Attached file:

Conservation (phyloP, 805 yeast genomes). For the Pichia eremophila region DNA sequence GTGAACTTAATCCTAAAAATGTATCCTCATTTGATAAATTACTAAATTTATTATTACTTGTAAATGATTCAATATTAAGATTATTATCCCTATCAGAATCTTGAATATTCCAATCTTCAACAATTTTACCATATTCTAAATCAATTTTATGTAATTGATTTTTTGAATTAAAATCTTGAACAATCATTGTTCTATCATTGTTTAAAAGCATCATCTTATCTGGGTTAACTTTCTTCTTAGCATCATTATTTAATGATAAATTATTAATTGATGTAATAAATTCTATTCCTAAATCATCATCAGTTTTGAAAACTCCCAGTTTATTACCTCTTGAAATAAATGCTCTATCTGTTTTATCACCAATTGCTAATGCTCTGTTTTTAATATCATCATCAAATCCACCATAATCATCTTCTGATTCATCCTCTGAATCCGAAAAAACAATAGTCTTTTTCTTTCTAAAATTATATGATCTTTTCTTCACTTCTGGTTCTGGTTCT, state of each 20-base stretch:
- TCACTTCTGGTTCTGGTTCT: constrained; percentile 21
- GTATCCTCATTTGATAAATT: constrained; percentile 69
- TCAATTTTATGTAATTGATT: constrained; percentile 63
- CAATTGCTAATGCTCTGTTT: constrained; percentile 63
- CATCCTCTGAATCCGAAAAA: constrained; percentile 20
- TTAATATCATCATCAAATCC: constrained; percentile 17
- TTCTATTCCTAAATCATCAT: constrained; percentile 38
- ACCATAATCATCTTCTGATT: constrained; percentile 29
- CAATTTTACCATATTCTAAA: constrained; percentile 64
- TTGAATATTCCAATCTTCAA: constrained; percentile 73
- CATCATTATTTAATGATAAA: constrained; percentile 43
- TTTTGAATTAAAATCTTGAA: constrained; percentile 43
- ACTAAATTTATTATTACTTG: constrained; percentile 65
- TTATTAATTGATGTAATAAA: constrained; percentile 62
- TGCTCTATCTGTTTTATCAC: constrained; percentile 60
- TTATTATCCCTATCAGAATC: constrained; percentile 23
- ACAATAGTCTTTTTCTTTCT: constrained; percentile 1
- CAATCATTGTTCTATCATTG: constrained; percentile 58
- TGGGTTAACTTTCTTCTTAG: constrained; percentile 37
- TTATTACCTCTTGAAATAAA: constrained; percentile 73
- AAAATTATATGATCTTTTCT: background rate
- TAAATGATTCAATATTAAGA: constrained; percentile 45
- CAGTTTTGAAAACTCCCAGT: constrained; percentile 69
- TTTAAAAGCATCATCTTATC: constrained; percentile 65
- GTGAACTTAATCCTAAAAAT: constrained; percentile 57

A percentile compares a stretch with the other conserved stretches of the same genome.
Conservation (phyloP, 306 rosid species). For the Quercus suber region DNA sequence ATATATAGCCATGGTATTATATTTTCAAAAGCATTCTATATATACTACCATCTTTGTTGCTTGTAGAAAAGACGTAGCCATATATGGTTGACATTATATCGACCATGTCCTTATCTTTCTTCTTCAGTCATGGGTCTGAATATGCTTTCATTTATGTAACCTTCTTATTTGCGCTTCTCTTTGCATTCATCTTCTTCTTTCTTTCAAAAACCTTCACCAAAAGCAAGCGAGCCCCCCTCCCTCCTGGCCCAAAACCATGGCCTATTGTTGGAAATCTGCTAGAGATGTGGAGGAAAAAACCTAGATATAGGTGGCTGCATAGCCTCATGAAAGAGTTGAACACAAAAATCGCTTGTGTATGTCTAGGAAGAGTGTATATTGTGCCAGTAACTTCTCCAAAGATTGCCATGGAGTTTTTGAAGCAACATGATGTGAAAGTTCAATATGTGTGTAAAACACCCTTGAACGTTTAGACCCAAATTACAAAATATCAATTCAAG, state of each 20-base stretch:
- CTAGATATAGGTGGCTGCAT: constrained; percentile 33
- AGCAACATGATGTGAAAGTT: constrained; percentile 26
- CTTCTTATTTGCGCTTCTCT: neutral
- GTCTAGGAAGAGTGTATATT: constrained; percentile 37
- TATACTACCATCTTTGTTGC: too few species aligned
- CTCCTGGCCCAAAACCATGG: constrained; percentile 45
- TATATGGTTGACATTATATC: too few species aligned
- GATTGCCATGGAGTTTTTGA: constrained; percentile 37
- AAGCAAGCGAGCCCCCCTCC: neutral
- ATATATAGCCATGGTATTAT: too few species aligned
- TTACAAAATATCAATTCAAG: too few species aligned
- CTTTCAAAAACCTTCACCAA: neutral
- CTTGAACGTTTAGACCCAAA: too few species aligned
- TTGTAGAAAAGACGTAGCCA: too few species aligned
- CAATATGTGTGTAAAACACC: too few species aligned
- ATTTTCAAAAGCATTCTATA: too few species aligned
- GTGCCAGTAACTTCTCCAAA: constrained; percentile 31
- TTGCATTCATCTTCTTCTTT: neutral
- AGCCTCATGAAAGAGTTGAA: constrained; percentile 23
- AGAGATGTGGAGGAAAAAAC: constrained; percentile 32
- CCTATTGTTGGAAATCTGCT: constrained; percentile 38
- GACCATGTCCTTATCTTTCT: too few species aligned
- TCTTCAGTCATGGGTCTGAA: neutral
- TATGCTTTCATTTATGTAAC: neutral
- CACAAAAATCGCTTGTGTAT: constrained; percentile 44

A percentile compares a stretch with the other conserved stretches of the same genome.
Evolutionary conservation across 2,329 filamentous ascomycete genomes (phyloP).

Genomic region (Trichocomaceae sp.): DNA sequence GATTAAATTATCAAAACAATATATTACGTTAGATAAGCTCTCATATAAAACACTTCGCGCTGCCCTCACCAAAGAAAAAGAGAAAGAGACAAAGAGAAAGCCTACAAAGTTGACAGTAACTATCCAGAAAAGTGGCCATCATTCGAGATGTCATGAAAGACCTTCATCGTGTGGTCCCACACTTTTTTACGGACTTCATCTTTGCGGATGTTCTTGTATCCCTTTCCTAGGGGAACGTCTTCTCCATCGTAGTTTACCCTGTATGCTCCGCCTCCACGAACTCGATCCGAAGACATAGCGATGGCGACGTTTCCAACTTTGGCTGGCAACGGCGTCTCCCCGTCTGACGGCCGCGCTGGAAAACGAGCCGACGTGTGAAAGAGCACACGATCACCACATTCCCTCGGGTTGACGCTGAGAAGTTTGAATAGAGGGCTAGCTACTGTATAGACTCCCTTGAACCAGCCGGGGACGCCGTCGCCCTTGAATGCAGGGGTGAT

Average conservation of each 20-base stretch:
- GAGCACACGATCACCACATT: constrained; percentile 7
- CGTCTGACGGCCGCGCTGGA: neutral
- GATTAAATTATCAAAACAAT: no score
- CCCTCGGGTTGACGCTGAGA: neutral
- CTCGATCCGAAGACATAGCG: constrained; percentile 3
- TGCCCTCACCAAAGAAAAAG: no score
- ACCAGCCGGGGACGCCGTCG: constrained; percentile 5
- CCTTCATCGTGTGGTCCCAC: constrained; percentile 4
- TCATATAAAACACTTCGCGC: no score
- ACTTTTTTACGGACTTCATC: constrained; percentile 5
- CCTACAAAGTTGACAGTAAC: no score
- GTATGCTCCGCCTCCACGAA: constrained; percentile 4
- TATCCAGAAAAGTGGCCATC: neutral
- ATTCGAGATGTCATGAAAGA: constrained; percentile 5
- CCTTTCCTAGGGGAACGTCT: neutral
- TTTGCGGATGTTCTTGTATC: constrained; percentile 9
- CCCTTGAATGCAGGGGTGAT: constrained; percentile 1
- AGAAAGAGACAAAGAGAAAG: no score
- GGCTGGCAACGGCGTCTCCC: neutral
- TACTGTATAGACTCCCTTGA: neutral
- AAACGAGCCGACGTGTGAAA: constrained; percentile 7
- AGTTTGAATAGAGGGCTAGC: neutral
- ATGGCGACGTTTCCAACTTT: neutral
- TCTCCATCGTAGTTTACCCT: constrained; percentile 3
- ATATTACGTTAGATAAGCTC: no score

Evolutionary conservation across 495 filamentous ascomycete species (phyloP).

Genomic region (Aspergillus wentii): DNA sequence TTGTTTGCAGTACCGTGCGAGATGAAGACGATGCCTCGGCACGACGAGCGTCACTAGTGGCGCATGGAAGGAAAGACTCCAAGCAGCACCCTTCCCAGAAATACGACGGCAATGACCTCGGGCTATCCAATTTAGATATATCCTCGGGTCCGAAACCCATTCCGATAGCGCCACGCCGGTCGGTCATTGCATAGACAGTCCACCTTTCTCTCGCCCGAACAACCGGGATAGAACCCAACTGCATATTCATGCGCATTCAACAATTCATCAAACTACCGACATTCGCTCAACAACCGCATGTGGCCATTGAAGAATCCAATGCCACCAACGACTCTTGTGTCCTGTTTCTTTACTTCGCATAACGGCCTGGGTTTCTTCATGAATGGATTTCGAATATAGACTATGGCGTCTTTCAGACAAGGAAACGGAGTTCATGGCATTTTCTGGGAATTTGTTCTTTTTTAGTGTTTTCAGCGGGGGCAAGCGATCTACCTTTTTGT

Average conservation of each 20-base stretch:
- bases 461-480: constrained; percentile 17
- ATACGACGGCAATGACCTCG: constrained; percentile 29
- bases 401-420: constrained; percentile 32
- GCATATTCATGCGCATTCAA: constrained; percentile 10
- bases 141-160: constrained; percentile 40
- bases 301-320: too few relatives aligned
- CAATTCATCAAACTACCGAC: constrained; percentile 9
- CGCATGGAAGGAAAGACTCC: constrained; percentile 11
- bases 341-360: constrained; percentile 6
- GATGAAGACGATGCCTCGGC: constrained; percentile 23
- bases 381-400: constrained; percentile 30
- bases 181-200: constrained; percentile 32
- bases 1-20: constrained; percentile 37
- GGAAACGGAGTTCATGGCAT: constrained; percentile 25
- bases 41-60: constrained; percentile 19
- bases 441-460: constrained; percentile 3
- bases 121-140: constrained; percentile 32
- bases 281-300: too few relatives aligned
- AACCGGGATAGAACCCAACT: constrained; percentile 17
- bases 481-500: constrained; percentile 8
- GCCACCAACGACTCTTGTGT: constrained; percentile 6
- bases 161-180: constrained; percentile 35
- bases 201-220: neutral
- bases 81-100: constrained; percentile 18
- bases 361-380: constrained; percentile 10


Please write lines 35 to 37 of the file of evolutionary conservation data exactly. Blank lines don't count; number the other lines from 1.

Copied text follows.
- TATATGGTTGACATTATATC: too few species aligned
- GATTGCCATGGAGTTTTTGA: constrained; percentile 37
- AAGCAAGCGAGCCCCCCTCC: neutral